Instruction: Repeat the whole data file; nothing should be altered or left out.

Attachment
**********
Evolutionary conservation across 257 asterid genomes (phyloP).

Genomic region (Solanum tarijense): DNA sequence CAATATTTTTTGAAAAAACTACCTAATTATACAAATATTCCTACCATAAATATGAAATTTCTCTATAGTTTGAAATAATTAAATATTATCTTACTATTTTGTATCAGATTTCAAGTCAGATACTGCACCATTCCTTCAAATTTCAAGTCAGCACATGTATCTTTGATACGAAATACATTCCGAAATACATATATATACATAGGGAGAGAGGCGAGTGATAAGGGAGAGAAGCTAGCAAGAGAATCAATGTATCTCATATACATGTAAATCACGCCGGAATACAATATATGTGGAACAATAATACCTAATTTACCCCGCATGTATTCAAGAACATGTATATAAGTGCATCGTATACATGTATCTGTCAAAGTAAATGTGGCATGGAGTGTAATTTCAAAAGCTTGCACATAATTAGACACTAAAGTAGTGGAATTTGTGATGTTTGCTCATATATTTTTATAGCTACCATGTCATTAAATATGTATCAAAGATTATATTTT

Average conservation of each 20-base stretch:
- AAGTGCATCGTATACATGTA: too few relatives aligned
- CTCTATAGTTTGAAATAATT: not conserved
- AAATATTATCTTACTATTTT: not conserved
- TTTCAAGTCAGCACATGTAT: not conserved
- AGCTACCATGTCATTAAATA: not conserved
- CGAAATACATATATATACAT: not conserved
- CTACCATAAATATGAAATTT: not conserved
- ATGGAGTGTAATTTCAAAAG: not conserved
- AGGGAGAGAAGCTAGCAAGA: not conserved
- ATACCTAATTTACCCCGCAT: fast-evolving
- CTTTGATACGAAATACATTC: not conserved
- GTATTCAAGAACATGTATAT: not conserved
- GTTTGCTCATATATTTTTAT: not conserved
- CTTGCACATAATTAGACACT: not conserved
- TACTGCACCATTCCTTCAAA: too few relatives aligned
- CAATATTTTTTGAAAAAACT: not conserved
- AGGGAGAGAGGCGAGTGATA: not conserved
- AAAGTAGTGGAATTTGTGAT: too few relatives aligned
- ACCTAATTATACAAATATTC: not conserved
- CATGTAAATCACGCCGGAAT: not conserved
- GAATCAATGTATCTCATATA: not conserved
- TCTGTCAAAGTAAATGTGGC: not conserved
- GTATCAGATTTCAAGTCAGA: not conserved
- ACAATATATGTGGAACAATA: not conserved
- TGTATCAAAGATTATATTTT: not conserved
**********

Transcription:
Evolutionary conservation across 257 asterid genomes (phyloP).

Genomic region (Solanum tarijense): DNA sequence CAATATTTTTTGAAAAAACTACCTAATTATACAAATATTCCTACCATAAATATGAAATTTCTCTATAGTTTGAAATAATTAAATATTATCTTACTATTTTGTATCAGATTTCAAGTCAGATACTGCACCATTCCTTCAAATTTCAAGTCAGCACATGTATCTTTGATACGAAATACATTCCGAAATACATATATATACATAGGGAGAGAGGCGAGTGATAAGGGAGAGAAGCTAGCAAGAGAATCAATGTATCTCATATACATGTAAATCACGCCGGAATACAATATATGTGGAACAATAATACCTAATTTACCCCGCATGTATTCAAGAACATGTATATAAGTGCATCGTATACATGTATCTGTCAAAGTAAATGTGGCATGGAGTGTAATTTCAAAAGCTTGCACATAATTAGACACTAAAGTAGTGGAATTTGTGATGTTTGCTCATATATTTTTATAGCTACCATGTCATTAAATATGTATCAAAGATTATATTTT

Average conservation of each 20-base stretch:
- AAGTGCATCGTATACATGTA: too few relatives aligned
- CTCTATAGTTTGAAATAATT: not conserved
- AAATATTATCTTACTATTTT: not conserved
- TTTCAAGTCAGCACATGTAT: not conserved
- AGCTACCATGTCATTAAATA: not conserved
- CGAAATACATATATATACAT: not conserved
- CTACCATAAATATGAAATTT: not conserved
- ATGGAGTGTAATTTCAAAAG: not conserved
- AGGGAGAGAAGCTAGCAAGA: not conserved
- ATACCTAATTTACCCCGCAT: fast-evolving
- CTTTGATACGAAATACATTC: not conserved
- GTATTCAAGAACATGTATAT: not conserved
- GTTTGCTCATATATTTTTAT: not conserved
- CTTGCACATAATTAGACACT: not conserved
- TACTGCACCATTCCTTCAAA: too few relatives aligned
- CAATATTTTTTGAAAAAACT: not conserved
- AGGGAGAGAGGCGAGTGATA: not conserved
- AAAGTAGTGGAATTTGTGAT: too few relatives aligned
- ACCTAATTATACAAATATTC: not conserved
- CATGTAAATCACGCCGGAAT: not conserved
- GAATCAATGTATCTCATATA: not conserved
- TCTGTCAAAGTAAATGTGGC: not conserved
- GTATCAGATTTCAAGTCAGA: not conserved
- ACAATATATGTGGAACAATA: not conserved
- TGTATCAAAGATTATATTTT: not conserved